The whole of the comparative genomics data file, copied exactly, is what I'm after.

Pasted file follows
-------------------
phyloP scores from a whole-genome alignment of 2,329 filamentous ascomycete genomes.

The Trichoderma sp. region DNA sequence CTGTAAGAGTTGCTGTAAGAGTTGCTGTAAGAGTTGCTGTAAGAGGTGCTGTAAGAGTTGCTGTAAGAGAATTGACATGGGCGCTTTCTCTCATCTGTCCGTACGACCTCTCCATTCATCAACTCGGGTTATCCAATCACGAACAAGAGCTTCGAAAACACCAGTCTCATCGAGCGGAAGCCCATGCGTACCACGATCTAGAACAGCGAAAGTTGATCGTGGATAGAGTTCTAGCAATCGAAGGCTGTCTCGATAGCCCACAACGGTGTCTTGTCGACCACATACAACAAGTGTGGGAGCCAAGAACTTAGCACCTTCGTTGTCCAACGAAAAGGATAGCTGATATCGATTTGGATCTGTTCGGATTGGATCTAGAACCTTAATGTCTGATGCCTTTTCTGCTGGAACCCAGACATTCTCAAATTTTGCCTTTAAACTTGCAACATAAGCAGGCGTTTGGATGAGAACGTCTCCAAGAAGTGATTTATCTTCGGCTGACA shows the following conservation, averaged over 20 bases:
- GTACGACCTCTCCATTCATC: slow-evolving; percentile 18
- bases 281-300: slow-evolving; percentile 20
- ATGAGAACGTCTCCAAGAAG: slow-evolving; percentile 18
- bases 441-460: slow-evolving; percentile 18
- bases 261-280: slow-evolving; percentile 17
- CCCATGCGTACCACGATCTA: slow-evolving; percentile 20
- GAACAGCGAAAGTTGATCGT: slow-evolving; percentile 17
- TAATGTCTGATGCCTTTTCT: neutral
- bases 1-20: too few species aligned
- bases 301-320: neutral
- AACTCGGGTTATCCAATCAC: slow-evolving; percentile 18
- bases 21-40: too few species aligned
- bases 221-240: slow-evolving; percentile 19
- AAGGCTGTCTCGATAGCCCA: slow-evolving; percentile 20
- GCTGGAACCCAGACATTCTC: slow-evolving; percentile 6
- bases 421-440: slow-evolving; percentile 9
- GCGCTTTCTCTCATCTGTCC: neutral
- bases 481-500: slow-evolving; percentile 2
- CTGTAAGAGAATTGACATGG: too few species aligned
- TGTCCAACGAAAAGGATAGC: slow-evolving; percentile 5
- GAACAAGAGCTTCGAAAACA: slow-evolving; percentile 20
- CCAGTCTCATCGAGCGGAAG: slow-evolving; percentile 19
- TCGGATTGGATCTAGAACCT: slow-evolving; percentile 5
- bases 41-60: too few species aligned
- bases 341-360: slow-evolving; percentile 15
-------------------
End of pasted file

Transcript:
phyloP scores from a whole-genome alignment of 2,329 filamentous ascomycete genomes.

The Trichoderma sp. region DNA sequence CTGTAAGAGTTGCTGTAAGAGTTGCTGTAAGAGTTGCTGTAAGAGGTGCTGTAAGAGTTGCTGTAAGAGAATTGACATGGGCGCTTTCTCTCATCTGTCCGTACGACCTCTCCATTCATCAACTCGGGTTATCCAATCACGAACAAGAGCTTCGAAAACACCAGTCTCATCGAGCGGAAGCCCATGCGTACCACGATCTAGAACAGCGAAAGTTGATCGTGGATAGAGTTCTAGCAATCGAAGGCTGTCTCGATAGCCCACAACGGTGTCTTGTCGACCACATACAACAAGTGTGGGAGCCAAGAACTTAGCACCTTCGTTGTCCAACGAAAAGGATAGCTGATATCGATTTGGATCTGTTCGGATTGGATCTAGAACCTTAATGTCTGATGCCTTTTCTGCTGGAACCCAGACATTCTCAAATTTTGCCTTTAAACTTGCAACATAAGCAGGCGTTTGGATGAGAACGTCTCCAAGAAGTGATTTATCTTCGGCTGACA shows the following conservation, averaged over 20 bases:
- GTACGACCTCTCCATTCATC: slow-evolving; percentile 18
- bases 281-300: slow-evolving; percentile 20
- ATGAGAACGTCTCCAAGAAG: slow-evolving; percentile 18
- bases 441-460: slow-evolving; percentile 18
- bases 261-280: slow-evolving; percentile 17
- CCCATGCGTACCACGATCTA: slow-evolving; percentile 20
- GAACAGCGAAAGTTGATCGT: slow-evolving; percentile 17
- TAATGTCTGATGCCTTTTCT: neutral
- bases 1-20: too few species aligned
- bases 301-320: neutral
- AACTCGGGTTATCCAATCAC: slow-evolving; percentile 18
- bases 21-40: too few species aligned
- bases 221-240: slow-evolving; percentile 19
- AAGGCTGTCTCGATAGCCCA: slow-evolving; percentile 20
- GCTGGAACCCAGACATTCTC: slow-evolving; percentile 6
- bases 421-440: slow-evolving; percentile 9
- GCGCTTTCTCTCATCTGTCC: neutral
- bases 481-500: slow-evolving; percentile 2
- CTGTAAGAGAATTGACATGG: too few species aligned
- TGTCCAACGAAAAGGATAGC: slow-evolving; percentile 5
- GAACAAGAGCTTCGAAAACA: slow-evolving; percentile 20
- CCAGTCTCATCGAGCGGAAG: slow-evolving; percentile 19
- TCGGATTGGATCTAGAACCT: slow-evolving; percentile 5
- bases 41-60: too few species aligned
- bases 341-360: slow-evolving; percentile 15